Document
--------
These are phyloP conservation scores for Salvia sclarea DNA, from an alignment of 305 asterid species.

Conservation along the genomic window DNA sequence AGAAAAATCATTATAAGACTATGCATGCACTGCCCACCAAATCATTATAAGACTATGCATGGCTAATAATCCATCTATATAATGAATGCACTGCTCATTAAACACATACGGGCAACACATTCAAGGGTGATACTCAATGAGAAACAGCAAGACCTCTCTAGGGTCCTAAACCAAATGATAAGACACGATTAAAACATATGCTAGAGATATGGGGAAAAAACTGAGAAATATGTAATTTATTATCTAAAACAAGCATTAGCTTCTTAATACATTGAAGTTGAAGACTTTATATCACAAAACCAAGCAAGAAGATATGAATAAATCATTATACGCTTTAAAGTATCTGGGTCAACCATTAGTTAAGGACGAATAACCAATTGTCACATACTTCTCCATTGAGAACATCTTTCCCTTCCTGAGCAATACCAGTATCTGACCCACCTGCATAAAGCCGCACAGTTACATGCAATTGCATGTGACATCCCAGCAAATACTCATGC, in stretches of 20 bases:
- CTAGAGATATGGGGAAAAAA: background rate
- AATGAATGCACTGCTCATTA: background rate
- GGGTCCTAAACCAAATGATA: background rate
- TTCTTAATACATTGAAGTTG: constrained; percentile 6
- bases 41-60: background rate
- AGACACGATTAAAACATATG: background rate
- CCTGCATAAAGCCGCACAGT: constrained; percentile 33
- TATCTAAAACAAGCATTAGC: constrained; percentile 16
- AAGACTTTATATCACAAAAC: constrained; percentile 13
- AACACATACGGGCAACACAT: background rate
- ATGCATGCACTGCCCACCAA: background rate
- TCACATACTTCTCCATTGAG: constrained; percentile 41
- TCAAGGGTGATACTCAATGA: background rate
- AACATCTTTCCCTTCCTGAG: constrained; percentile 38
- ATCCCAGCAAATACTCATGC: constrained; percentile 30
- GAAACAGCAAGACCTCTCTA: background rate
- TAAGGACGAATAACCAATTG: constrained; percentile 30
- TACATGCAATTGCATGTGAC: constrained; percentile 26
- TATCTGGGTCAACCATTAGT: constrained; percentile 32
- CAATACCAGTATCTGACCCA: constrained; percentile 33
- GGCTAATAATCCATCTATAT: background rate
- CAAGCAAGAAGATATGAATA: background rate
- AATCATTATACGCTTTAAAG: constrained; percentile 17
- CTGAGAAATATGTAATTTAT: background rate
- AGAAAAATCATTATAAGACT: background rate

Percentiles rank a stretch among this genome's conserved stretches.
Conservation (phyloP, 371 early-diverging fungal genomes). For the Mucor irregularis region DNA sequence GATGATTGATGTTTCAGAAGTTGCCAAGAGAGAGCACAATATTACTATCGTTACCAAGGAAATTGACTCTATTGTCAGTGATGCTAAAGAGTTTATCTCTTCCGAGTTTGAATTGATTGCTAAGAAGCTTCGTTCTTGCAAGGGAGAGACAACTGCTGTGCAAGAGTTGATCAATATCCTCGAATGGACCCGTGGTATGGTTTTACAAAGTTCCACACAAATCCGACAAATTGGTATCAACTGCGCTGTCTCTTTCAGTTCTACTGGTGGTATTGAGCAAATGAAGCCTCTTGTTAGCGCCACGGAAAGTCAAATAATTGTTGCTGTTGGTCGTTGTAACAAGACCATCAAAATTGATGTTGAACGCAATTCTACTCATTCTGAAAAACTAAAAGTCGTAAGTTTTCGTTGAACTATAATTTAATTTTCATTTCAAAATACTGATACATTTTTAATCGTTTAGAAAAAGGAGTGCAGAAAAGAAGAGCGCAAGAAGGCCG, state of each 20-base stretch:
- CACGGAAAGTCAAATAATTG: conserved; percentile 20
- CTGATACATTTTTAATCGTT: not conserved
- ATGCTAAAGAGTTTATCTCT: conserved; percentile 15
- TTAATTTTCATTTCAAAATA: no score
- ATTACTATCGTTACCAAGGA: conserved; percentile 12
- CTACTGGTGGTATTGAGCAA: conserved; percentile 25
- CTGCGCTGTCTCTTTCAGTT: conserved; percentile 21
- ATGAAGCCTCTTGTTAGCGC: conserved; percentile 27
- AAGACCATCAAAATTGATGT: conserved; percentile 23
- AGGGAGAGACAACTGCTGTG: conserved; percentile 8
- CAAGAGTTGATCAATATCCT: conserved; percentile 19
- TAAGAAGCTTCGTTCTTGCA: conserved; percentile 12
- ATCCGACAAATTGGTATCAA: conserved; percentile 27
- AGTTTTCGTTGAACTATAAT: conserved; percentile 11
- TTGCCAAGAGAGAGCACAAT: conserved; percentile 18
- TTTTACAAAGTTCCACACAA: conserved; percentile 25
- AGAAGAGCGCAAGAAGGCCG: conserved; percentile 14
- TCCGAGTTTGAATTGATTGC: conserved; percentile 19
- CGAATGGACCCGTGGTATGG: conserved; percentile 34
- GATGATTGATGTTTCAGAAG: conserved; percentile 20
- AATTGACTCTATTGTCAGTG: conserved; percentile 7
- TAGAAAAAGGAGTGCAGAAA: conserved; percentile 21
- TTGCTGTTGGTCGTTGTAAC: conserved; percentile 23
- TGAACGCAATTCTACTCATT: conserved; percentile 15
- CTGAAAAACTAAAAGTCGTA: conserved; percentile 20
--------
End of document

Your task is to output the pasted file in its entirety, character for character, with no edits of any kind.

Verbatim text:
These are phyloP conservation scores for Salvia sclarea DNA, from an alignment of 305 asterid species.

Conservation along the genomic window DNA sequence AGAAAAATCATTATAAGACTATGCATGCACTGCCCACCAAATCATTATAAGACTATGCATGGCTAATAATCCATCTATATAATGAATGCACTGCTCATTAAACACATACGGGCAACACATTCAAGGGTGATACTCAATGAGAAACAGCAAGACCTCTCTAGGGTCCTAAACCAAATGATAAGACACGATTAAAACATATGCTAGAGATATGGGGAAAAAACTGAGAAATATGTAATTTATTATCTAAAACAAGCATTAGCTTCTTAATACATTGAAGTTGAAGACTTTATATCACAAAACCAAGCAAGAAGATATGAATAAATCATTATACGCTTTAAAGTATCTGGGTCAACCATTAGTTAAGGACGAATAACCAATTGTCACATACTTCTCCATTGAGAACATCTTTCCCTTCCTGAGCAATACCAGTATCTGACCCACCTGCATAAAGCCGCACAGTTACATGCAATTGCATGTGACATCCCAGCAAATACTCATGC, in stretches of 20 bases:
- CTAGAGATATGGGGAAAAAA: background rate
- AATGAATGCACTGCTCATTA: background rate
- GGGTCCTAAACCAAATGATA: background rate
- TTCTTAATACATTGAAGTTG: constrained; percentile 6
- bases 41-60: background rate
- AGACACGATTAAAACATATG: background rate
- CCTGCATAAAGCCGCACAGT: constrained; percentile 33
- TATCTAAAACAAGCATTAGC: constrained; percentile 16
- AAGACTTTATATCACAAAAC: constrained; percentile 13
- AACACATACGGGCAACACAT: background rate
- ATGCATGCACTGCCCACCAA: background rate
- TCACATACTTCTCCATTGAG: constrained; percentile 41
- TCAAGGGTGATACTCAATGA: background rate
- AACATCTTTCCCTTCCTGAG: constrained; percentile 38
- ATCCCAGCAAATACTCATGC: constrained; percentile 30
- GAAACAGCAAGACCTCTCTA: background rate
- TAAGGACGAATAACCAATTG: constrained; percentile 30
- TACATGCAATTGCATGTGAC: constrained; percentile 26
- TATCTGGGTCAACCATTAGT: constrained; percentile 32
- CAATACCAGTATCTGACCCA: constrained; percentile 33
- GGCTAATAATCCATCTATAT: background rate
- CAAGCAAGAAGATATGAATA: background rate
- AATCATTATACGCTTTAAAG: constrained; percentile 17
- CTGAGAAATATGTAATTTAT: background rate
- AGAAAAATCATTATAAGACT: background rate

Percentiles rank a stretch among this genome's conserved stretches.
Conservation (phyloP, 371 early-diverging fungal genomes). For the Mucor irregularis region DNA sequence GATGATTGATGTTTCAGAAGTTGCCAAGAGAGAGCACAATATTACTATCGTTACCAAGGAAATTGACTCTATTGTCAGTGATGCTAAAGAGTTTATCTCTTCCGAGTTTGAATTGATTGCTAAGAAGCTTCGTTCTTGCAAGGGAGAGACAACTGCTGTGCAAGAGTTGATCAATATCCTCGAATGGACCCGTGGTATGGTTTTACAAAGTTCCACACAAATCCGACAAATTGGTATCAACTGCGCTGTCTCTTTCAGTTCTACTGGTGGTATTGAGCAAATGAAGCCTCTTGTTAGCGCCACGGAAAGTCAAATAATTGTTGCTGTTGGTCGTTGTAACAAGACCATCAAAATTGATGTTGAACGCAATTCTACTCATTCTGAAAAACTAAAAGTCGTAAGTTTTCGTTGAACTATAATTTAATTTTCATTTCAAAATACTGATACATTTTTAATCGTTTAGAAAAAGGAGTGCAGAAAAGAAGAGCGCAAGAAGGCCG, state of each 20-base stretch:
- CACGGAAAGTCAAATAATTG: conserved; percentile 20
- CTGATACATTTTTAATCGTT: not conserved
- ATGCTAAAGAGTTTATCTCT: conserved; percentile 15
- TTAATTTTCATTTCAAAATA: no score
- ATTACTATCGTTACCAAGGA: conserved; percentile 12
- CTACTGGTGGTATTGAGCAA: conserved; percentile 25
- CTGCGCTGTCTCTTTCAGTT: conserved; percentile 21
- ATGAAGCCTCTTGTTAGCGC: conserved; percentile 27
- AAGACCATCAAAATTGATGT: conserved; percentile 23
- AGGGAGAGACAACTGCTGTG: conserved; percentile 8
- CAAGAGTTGATCAATATCCT: conserved; percentile 19
- TAAGAAGCTTCGTTCTTGCA: conserved; percentile 12
- ATCCGACAAATTGGTATCAA: conserved; percentile 27
- AGTTTTCGTTGAACTATAAT: conserved; percentile 11
- TTGCCAAGAGAGAGCACAAT: conserved; percentile 18
- TTTTACAAAGTTCCACACAA: conserved; percentile 25
- AGAAGAGCGCAAGAAGGCCG: conserved; percentile 14
- TCCGAGTTTGAATTGATTGC: conserved; percentile 19
- CGAATGGACCCGTGGTATGG: conserved; percentile 34
- GATGATTGATGTTTCAGAAG: conserved; percentile 20
- AATTGACTCTATTGTCAGTG: conserved; percentile 7
- TAGAAAAAGGAGTGCAGAAA: conserved; percentile 21
- TTGCTGTTGGTCGTTGTAAC: conserved; percentile 23
- TGAACGCAATTCTACTCATT: conserved; percentile 15
- CTGAAAAACTAAAAGTCGTA: conserved; percentile 20